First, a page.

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New State Regent
Diane Manweiler
takes the "pinky" walk with former Regent Pat Andrews at
State Conference in Twin Falls
May 2009

Objectives of the DAR:
Historic Preservation
Promotion of Education
Patriotic Endeavor
Idaho Chapters
Alice Whitman Chapter - Lewiston

EE-DAH-HOW Chapter - Nampa

Idaho Pocahontas Chapter - Caldwell

Lt. George Farragut Chapter - Coeur d'Alene

Old Fort Hall Chapter -
Idaho Falls

Pioneer Chapter -

Twin Falls Chapter -
Twin Falls

Wild Horse Trail -

Wyeth Chapter -
Please visit:
National Society Daughters of the American Revolution


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Idaho DAR

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In 1957, the thirty-fourth session of the Idaho legislature authorized the updating and improvement of the Great Seal in order to more clearly define Idaho's main industries, mining, agriculture and forestry as well as highlight the state's natural beauty. Paul B. Evans and the Caxton Printers, Ltd. were commissioned to revise the seal. This painting by Paul B. Evans officially replaced the original design by Emma Edwards Green and is designated as the "Official Copy." The official Great Seal of the State of Idaho can be seen in the office of the Secretary of State.
The Appaloosa is an intelligent, fast and hard working breed. An easy going disposition and exceptional abilities give this horse a great deal of versatility that no doubt contributes to its rapidly rising popularity. Once the warhorses of the Nez Perce, today the Appaloosa serves as a racehorse, in parades, ranch work and youth programs. The coloring of the Appaloosa's coat is distinct in every individual horse and ranges from white blanketed hips to a full leopard. Adopted by the 1975 legislature.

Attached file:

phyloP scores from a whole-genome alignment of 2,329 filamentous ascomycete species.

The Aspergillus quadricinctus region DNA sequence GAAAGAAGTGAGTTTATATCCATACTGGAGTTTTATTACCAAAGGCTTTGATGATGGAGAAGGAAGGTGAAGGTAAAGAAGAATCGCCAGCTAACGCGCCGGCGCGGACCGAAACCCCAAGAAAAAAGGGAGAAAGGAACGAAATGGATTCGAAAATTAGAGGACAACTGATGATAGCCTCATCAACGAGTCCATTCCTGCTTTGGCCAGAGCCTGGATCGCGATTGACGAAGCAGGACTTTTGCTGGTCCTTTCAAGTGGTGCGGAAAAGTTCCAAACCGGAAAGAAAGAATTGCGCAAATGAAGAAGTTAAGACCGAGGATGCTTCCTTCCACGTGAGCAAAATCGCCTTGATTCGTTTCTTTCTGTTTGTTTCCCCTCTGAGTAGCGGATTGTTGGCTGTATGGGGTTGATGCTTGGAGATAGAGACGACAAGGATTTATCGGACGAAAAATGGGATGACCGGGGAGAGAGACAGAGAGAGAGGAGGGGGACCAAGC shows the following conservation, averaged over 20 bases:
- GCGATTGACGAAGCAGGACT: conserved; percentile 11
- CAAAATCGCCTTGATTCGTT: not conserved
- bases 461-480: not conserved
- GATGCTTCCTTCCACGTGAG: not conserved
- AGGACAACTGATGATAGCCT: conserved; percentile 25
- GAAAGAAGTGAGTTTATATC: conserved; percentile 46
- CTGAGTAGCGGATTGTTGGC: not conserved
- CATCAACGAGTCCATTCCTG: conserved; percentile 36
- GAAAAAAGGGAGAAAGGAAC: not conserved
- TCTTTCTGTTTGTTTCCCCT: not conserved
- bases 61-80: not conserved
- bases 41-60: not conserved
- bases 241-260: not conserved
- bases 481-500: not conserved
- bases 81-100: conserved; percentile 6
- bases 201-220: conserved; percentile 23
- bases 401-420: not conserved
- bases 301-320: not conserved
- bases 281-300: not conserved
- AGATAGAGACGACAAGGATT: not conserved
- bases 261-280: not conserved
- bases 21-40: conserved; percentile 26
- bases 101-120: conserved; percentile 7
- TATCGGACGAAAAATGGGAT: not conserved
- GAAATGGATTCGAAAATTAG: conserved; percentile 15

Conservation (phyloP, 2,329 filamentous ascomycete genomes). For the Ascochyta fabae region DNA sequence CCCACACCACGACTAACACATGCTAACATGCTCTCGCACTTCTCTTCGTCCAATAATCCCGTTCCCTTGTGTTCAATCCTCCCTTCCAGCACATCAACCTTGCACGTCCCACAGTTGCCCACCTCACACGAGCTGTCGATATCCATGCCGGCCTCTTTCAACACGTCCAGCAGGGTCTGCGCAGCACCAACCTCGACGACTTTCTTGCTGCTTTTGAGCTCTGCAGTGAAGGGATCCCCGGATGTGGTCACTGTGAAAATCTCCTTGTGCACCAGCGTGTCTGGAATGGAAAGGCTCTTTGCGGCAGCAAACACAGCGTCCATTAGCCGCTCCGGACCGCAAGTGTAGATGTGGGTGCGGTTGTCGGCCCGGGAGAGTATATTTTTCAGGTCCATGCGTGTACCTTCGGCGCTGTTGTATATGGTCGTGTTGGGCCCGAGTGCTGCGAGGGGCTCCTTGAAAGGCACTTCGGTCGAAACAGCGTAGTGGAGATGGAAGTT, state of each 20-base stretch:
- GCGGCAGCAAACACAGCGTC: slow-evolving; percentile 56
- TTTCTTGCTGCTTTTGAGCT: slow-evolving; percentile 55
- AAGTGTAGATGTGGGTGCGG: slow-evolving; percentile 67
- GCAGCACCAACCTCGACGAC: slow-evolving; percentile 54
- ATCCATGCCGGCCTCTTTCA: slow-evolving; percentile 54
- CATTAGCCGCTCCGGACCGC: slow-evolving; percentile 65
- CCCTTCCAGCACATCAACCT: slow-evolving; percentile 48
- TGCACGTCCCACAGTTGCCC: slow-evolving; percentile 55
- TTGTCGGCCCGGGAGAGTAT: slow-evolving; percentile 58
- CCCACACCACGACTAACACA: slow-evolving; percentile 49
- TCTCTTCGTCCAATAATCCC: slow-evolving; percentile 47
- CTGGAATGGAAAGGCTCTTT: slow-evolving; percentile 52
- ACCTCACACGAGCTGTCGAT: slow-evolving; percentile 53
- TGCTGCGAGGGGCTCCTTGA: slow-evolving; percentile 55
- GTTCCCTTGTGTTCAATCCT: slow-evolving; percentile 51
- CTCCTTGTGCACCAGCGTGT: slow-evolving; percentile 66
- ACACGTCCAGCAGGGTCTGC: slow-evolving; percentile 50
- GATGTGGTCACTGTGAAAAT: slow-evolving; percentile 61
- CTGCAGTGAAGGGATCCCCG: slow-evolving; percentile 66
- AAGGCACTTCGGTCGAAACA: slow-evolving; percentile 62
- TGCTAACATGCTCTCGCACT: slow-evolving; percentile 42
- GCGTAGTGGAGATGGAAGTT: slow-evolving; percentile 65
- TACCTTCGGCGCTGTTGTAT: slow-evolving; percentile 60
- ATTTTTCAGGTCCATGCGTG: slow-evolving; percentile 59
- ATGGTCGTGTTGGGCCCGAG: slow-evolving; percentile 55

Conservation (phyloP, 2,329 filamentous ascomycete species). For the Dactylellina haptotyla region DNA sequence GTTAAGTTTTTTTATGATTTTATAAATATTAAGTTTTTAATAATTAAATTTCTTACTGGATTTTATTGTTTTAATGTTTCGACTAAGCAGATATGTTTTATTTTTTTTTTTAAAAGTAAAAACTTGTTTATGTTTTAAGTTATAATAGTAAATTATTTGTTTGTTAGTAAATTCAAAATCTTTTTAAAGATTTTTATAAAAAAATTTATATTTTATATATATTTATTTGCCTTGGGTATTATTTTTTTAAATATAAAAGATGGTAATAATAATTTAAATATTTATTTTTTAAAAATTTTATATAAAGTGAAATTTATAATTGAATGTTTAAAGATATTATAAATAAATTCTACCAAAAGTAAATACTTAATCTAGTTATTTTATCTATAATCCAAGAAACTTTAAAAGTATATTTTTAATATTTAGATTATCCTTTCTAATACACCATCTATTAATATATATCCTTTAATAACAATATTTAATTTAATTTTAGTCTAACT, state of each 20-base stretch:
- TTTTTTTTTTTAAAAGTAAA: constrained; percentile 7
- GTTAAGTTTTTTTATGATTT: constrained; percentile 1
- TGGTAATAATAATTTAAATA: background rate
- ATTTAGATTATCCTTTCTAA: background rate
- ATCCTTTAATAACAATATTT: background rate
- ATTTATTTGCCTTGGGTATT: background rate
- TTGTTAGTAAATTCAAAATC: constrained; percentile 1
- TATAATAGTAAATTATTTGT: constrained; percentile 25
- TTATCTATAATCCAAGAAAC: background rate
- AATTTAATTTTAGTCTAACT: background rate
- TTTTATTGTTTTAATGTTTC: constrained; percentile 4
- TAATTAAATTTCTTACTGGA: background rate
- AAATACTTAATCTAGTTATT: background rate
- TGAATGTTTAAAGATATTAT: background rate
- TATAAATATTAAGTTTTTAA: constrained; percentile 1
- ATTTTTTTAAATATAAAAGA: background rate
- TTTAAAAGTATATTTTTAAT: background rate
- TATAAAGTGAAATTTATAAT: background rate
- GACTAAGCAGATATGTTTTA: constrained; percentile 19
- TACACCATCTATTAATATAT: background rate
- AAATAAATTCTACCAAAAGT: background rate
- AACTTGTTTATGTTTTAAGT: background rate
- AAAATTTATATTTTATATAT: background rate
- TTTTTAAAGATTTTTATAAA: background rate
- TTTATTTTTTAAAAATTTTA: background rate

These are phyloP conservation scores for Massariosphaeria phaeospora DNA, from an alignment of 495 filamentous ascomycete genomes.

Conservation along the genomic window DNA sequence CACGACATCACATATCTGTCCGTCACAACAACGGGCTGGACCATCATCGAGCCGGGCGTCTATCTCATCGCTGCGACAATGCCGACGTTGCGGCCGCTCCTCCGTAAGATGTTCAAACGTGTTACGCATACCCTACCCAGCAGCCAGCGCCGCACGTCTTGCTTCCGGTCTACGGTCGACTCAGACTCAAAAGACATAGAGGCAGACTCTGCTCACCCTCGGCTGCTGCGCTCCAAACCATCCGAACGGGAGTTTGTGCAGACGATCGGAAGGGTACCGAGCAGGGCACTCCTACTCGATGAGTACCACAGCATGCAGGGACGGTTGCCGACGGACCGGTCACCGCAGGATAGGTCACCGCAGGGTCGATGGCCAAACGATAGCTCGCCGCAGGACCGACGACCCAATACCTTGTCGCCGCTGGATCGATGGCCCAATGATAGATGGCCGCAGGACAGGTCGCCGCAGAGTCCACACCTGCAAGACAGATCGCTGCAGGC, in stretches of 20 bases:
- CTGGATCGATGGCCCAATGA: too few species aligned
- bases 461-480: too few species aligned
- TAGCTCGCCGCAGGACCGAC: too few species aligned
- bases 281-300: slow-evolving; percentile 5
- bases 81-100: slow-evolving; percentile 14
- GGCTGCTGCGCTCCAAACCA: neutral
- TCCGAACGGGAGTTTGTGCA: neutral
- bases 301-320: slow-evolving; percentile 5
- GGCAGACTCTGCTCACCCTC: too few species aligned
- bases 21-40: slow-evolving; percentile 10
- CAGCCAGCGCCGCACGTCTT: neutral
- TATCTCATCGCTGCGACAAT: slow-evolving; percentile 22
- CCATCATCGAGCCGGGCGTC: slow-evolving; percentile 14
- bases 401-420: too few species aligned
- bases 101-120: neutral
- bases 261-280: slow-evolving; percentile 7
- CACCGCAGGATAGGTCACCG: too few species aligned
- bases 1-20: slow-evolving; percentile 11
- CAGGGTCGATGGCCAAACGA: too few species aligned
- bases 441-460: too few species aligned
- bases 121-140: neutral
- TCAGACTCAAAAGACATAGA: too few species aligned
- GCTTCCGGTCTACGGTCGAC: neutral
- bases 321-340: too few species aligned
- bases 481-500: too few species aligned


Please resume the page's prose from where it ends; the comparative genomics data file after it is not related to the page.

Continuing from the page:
The star garnet from Emerald Creek, Idaho, is the best garnet outside of India to exhibit the star phenomenon. It comes from rays of rutile in the garnet, which are arranged along the crystal planes of the stone. There is not much garnet of this quality left at the diggings, which are soon to be closed by the Forest Service. Star garnets that have been cut in a cabochon is to display the star. Most of the garnets are four ray stars, although a few show six rays.
This web site created March 5, 1999.
Updated  Oct. 18, 2007
Hyperlinks to non-DAR sites are not the responsibility of the NSDAR, the state organizations, or individual DAR chapters.

The Mountain Bluebird (Sialia arctcia)
was adopted as the state bird for Idaho by the state legislature in 1931.
The Monarch Butterfly (Danaus plexippus) was adopted as the state insect by the state legislature in 1992.